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SOUTH ASIA: Decolonising Knowledge in the Post-colony

Recent calls to ‘decolonise’ knowledge and social frameworks in post-colonies are in fact a renewal of similar attempts over the last few decades to modernise arcane colonial ideological structures of knowledge, and to adapt colonial institutions to their contemporary contexts. Nowhere is this felt more acutely, consistently, and ironically than in the legal frameworks and penal codes of South Asia’s post-colonial nations: Bangladesh, India, Pakistan, and Sri Lanka. While some areas like transgender rights have seen significant strides in some countries in the region, the persistence — and consequent misuse — of several outdated penal codes continue to hinder the realisation of a more equitable society.  

The events in this series, in collaboration with iProbono, are located at the intersection of South Asia’s socio-cultural crystallisation within and around inherited colonial criminal and civil penal codes, and their residual influence in post-colonial nation-states in the region. Academics, activists and practitioners will discuss continuity and change in the use of colonial laws, and explore the rationale of their use in anachronistic contexts.  Individual events will examine if legal reforms and judicial interventions can create an equal, fair and just society. 



Thursday | 20 January 2022 | 3.30pm UK

Across the world, our past has left disturbing, inhumane and cruel histories. Several nations have called for past perpetrators to acknowledge their atrocities and apologise. This 'Tough Talk' asks: should we apologise/ask for apologies for the past, or should we let the past be, and work towards a better future? Do apologies matter? Are they symbolic or are they genuinely meaningful?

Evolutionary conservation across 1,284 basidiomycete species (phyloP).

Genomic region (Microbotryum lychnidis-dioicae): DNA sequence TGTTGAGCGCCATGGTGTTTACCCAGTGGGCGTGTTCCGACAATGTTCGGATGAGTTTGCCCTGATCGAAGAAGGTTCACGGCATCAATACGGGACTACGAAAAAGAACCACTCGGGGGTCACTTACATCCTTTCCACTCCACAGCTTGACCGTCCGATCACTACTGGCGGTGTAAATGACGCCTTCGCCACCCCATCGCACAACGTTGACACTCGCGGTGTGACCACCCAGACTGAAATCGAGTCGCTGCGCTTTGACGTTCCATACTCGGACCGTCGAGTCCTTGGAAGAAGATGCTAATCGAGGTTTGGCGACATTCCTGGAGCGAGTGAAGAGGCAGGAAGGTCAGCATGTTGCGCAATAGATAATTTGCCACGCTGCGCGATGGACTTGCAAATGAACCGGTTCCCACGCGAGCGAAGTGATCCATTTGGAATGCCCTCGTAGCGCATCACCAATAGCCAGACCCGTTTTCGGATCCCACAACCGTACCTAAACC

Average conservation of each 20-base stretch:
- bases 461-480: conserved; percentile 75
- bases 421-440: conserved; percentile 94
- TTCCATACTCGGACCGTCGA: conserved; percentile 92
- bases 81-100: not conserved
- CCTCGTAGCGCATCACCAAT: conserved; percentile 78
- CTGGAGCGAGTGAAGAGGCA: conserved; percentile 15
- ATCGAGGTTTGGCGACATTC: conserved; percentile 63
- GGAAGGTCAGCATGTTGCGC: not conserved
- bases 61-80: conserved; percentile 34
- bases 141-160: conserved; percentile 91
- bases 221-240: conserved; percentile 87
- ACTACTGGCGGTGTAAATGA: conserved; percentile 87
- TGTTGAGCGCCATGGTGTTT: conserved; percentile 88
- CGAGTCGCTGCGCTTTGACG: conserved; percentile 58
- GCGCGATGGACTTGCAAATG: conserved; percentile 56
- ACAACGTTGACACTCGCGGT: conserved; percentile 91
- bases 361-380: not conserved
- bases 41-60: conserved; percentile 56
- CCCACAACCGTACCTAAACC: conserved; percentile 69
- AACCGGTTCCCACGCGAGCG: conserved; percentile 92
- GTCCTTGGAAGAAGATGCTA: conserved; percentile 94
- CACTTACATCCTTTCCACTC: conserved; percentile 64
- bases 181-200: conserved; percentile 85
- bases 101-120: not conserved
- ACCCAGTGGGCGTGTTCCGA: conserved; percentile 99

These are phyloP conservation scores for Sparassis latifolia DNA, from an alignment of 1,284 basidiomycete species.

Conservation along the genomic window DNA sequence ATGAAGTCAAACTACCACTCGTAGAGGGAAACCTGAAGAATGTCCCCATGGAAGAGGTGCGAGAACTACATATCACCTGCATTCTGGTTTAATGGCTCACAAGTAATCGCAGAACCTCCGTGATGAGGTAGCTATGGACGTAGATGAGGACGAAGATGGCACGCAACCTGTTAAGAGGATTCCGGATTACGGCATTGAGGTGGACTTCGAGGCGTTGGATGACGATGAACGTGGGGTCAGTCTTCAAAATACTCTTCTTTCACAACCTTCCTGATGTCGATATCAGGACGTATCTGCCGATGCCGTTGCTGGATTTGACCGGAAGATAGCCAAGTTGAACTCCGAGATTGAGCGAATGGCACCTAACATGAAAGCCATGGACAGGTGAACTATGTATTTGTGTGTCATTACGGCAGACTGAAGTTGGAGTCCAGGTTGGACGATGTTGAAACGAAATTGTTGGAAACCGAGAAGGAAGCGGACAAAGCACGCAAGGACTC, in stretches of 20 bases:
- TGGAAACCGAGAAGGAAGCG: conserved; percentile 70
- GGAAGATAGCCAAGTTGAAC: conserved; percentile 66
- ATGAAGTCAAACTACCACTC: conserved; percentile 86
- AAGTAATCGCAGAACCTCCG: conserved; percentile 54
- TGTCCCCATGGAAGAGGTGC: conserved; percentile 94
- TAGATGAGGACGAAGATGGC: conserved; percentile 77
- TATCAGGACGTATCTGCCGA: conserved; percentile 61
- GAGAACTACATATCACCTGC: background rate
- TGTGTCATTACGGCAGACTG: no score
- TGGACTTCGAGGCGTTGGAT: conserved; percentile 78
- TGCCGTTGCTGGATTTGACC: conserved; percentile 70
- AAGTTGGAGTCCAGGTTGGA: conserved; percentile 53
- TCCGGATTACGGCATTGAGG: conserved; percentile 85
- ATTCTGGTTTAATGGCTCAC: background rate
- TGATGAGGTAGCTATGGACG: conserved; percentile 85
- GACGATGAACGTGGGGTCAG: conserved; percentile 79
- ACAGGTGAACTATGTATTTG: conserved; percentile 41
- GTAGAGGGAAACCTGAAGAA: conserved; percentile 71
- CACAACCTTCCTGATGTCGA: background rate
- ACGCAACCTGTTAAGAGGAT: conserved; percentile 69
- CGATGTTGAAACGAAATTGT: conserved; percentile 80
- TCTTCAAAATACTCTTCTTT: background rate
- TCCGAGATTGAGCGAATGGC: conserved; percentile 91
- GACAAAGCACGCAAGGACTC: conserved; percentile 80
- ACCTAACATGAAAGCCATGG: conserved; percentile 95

SpeakersTom Bentley (@TomJBentley) is Lecturer in the Department of Politics & International Relations, University of Aberdeen, and is the author of Empires of Remorse: Narratives, Postcolonialism and Apologies for Colonial Atrocity (2016); Claus Leggewie is Ludwig Börne Professor at Justus-Liebig-Universität Giessen, and has worked on cultures of remembrance, conflicts & historical memory; Ali Riaz is Distinguished Professor in Politics & Government at Illinois State University, and has spoken publicly about an apology from Pakistan to Bangladesh for 1971 (Bangladesh's War of Liberation); Rafiuzzaman Siddiqui is a former Pakistani diplomat who has twice served as Pakistan's High Commissioner in Bangladesh, and has spoken about better relations between Pakistan & BangladeshShalini Sharma is Senior Lecturer in South Asian History at Keele University, and has been closely involved with the demand from the British government to apologise for 1919 (Jallianwala Bagh) in India. 

Chair: Nilanjan Sarkar (@SAsiaLSE) is Deputy Director, LSE South Asia Centre

Click here to register free for this event; the link to the live-stream will be sent to all registered attendees on the day of the event.  



Thursday | 7 October 2021 | 4.30pm UK

This 'Tough Talk' asks: is 'Decolonisation' a 'method'/'school' of historical interpretation, or is it what trained scholars have been doing all along -- examining, analysing & interpreting archives for newer and nuanced narratives that correct current wisdom?

SpeakersCaroline Elkins is Professor of History, Harvard University (@Harvard_History), and author of the acclaimed Imperial Reckoning: The Untold Story of Britain's Gulag in Kenya (2005); Priya Satia (@PriyaSatia) is Raymond A Spruance Professor of International History, Stanford University, and author of Time's Monster: How History Makes History (2020); Kim Wagner (@KimAtiWagner) is Professor of Global and Imperial History, Queen Mary University of London, and author of Amritsar 1919: An Empire of Fear and the Making of a Massacre (2020).  

DiscussantDavid Arnold is Emeritus Professor of History, University of Warwick (@WarwickHistory), and author of Burning the Dead: Hindu Nationhood & the Global Construction of an Indian Tradition (2021).  

ChairNilanjan Sarkar is Deputy Director, LSE South Asia Centre (@SAsiaLSE).

Please click here to watch a recording of the event. 



Date/Time: Wednesday, 21 October/3-5:00pm UK Time

Speakers: Aparna Chandra (@ataparnachandra) is Associate Professor of Law, National Law School of India University, Bangalore; Osama Siddique (@DrOsamaSiddique) is Associate Fellow at the Institute of Development and Economics Alternatives, Lahore, and author of Pakistan’s Experience with Formal Law: An Alien JusticeAritha Wickramasinghe (@aritha) is a lawyer and Equality Director, iProbono.

ModeratorMariam Faruqi is South Asia Regional Director, iProbono.

Chair: Alnoor Bhimani (@AlnoorBhimani) is Director, LSE South Asia Centre.

Please click here to watch a recording of the event.